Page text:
Guest post by Cyanne E. Loyle.
On June 3, the Simon-Skjodt Center for the Prevention of Genocide at the US Holocaust Memorial Museum convened a scholar-policy symposium to discuss the current state of research concerning mass atrocities perpetrated by non-state actors and the policy efforts to prevent these atrocities. The recent surge in violence by groups such as ISIS and Boko Haram, along with the deliberate targeting of civilians by these groups, has intensified the need to understand when and why non-state groups choose to deliberately and systematically target civilians for extermination. To date, most of our research into genocide and mass atrocities has focused on those actions perpetrated by states and state affiliates. Current events have pushed us to examine similar actions across different sets of actors.
Yet, what are the differences between states and non-states when it comes to committing large-scale, systematic violence? Are the motivations and strategies of these actors different or would we expect large, state-like groups such as ISIS to be following similar logics? The June workshop launched a new research initiative at the Simon-Skjodt center which seeks to address these questions.
What we know (and don’t know) about non-state actor mass atrocity
To begin with, we already have a breadth of research which helps us understand when mass atrocities by states are more likely. Work by Harff, Valentino, and Straus, for example, as well as the efforts of the Political Instability Task Force, call attention to the structural conditions which make genocide and mass atrocity more likely and forecast the countries and conditions which should be targeted for prevention. It is possible that many of these factors translate to our understanding of non-state actor atrocity behavior.
A number of comprehensive datasets collecting information on non-state actors, their organizational structure, and their behavior during civil wars could also be brought to bear on these questions. For example, D. Cunningham, Gleditsch, and Salehyan’s Non-State Actors in Civil Wars dataset, Stewart’s Insurgent Social Service Provision dataset, K. Cunningham’s forthcoming Organizational Behavior in Self-determination Disputes dataset and, Asal, Brown, and Dalton’s dataset of ethnopolitical organizations in the Middle East would all be useful in understanding the range of different characteristics of non-state actors and how these characteristics potentially impact behaviors. Furthermore, work on rebel group behavior during civil war, specifically, could be used to understand the different structural and strategic conditions which influence non-state actor behavior.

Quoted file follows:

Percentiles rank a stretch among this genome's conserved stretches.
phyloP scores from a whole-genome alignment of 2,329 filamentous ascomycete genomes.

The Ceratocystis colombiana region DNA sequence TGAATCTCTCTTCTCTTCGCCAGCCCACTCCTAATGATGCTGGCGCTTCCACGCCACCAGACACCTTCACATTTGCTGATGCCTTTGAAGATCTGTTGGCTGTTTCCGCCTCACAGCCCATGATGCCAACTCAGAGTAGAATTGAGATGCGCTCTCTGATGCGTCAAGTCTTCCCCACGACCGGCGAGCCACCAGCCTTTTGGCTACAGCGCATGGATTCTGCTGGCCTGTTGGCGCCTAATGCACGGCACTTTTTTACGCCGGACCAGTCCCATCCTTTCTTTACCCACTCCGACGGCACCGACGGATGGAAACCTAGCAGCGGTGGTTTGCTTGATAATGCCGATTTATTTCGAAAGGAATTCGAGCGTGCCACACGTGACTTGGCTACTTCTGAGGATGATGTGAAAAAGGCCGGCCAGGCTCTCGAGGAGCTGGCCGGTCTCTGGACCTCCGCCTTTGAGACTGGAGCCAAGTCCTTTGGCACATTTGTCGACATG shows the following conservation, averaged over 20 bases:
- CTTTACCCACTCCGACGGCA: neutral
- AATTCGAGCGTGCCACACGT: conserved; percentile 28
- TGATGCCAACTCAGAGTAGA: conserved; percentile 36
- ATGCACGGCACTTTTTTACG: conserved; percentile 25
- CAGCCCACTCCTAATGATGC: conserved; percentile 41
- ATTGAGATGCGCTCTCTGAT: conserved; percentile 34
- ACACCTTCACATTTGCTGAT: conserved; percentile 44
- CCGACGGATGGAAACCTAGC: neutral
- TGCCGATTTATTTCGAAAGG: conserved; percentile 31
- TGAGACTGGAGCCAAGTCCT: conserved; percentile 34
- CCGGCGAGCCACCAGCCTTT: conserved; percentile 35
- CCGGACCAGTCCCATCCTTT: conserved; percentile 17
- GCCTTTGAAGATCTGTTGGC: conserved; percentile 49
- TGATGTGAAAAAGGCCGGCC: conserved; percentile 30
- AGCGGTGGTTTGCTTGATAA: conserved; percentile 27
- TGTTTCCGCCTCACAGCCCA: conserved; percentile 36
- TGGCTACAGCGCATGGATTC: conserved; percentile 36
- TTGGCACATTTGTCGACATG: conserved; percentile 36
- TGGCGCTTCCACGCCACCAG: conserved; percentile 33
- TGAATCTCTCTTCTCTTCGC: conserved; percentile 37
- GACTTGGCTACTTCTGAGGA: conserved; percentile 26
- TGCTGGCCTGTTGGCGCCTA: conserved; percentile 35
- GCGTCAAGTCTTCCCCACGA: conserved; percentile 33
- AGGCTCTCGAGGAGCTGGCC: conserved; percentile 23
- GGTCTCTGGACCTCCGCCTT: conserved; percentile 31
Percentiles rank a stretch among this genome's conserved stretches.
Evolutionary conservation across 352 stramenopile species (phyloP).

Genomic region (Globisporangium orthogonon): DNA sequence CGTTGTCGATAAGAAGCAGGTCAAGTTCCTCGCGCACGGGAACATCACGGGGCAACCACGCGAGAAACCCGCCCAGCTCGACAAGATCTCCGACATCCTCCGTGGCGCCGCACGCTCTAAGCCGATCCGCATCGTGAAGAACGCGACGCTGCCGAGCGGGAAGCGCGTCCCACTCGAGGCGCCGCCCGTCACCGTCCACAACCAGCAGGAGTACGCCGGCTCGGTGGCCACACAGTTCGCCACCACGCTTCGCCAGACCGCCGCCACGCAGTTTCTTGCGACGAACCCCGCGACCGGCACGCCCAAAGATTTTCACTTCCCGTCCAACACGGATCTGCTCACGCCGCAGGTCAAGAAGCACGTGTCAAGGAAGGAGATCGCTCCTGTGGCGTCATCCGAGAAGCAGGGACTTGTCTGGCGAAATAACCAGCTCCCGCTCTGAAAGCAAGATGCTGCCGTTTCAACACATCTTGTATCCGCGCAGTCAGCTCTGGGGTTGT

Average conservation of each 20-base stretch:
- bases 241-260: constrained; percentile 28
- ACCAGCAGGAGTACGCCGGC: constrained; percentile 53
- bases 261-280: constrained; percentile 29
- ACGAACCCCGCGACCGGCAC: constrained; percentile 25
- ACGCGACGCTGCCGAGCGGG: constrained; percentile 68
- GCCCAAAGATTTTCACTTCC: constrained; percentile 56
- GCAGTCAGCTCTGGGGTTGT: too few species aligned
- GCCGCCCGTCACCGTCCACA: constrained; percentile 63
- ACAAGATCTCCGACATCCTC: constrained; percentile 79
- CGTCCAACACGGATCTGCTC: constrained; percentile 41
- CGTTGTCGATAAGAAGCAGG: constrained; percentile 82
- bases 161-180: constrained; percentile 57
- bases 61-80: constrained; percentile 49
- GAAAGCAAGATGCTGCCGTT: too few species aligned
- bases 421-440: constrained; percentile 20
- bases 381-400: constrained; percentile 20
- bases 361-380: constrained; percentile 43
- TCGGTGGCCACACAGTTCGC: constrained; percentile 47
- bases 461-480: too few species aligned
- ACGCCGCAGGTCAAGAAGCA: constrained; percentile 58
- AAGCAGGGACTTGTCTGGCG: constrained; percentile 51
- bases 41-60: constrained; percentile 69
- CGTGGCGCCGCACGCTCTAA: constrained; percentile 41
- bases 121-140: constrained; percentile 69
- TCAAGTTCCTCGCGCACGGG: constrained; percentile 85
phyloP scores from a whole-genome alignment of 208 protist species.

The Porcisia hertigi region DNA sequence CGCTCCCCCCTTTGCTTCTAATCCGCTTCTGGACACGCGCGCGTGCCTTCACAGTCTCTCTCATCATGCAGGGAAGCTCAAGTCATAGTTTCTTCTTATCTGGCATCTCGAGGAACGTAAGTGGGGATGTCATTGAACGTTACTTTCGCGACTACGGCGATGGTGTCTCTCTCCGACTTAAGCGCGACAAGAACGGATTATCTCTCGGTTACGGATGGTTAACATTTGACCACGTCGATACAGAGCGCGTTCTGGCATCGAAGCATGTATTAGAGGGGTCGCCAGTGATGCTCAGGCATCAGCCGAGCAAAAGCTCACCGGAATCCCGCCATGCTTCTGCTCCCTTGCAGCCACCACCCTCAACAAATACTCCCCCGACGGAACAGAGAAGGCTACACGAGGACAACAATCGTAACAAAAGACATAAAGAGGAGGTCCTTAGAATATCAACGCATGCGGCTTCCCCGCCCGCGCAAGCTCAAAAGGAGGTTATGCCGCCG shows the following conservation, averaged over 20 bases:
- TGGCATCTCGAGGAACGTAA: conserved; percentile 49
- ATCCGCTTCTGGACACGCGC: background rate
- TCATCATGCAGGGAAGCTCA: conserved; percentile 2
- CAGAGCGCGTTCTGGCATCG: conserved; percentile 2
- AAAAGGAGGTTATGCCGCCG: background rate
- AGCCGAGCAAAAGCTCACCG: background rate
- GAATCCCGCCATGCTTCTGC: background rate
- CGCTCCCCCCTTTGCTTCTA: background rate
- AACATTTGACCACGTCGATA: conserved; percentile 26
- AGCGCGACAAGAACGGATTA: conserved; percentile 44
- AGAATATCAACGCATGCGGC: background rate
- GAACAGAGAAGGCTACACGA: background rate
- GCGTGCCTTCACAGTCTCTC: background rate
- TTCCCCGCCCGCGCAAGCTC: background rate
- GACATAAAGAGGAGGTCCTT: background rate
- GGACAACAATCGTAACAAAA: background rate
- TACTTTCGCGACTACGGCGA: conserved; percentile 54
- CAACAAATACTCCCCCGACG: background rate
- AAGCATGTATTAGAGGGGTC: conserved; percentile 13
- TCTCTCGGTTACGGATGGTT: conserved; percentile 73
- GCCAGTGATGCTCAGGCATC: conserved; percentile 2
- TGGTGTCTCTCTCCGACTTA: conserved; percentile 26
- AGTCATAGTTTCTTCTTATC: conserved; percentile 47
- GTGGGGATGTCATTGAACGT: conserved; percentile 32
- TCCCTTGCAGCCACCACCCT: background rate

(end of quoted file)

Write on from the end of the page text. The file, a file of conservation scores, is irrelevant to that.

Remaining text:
Yet, relying on this existing work raises many interesting and important questions about its applicability to the question of mass atrocity. Which non-state actor groups are willing and able to commit mass atrocities? Do we limit our ability to address these questions by focusing solely on rebel organizations? Is mass killing different from other forms of civilian targeting, such as sexual and gender-based violence, or can these behaviors be understood as a unified strategy or potentially a sequence of atrocity events?
How to prevent non-state-led mass atrocities?
Many of the policy tools available to the US government and international organizations have been designed to change the behavior of states. The question is whether or not similar tools could be used to prevent non-state-led mass atrocities. Are the same tools of economic sanctions, trade restrictions, restrictions of movement, etc. effective in combating the actions of non-state groups?
While it seems likely that non-state groups may be immune to many of the traditional prevention tools of the international community, there are some reasons to believe that the US government and others still have the ability to change behavior. For example, many non-state groups rely on the political and/or material support of states, which could be targeted with existing policy tools. Plus, a non-state group’s financial and military means to commit atrocities may be more vulnerable to coercive policy tools than a state’s. The efficacy of these strategies has yet to be determined.
Moving forward, the Simon-Skjodt Center will be looking for opportunities to advance research on this topic. If you have any thoughts or suggestions for additional research or would like to get directly involved in this new project, please contact Daniel Solomon.
What are your thoughts on these questions and this research? Please join the discussion in the comments below.
Cyanne E. Loyle is an Assistant Professor of Political Science at Indiana University and the Leonard and Sophie Davis Fellow for the Prevention of Genocide at the Simon-Skjodt Center, US Holocaust Memorial Museum.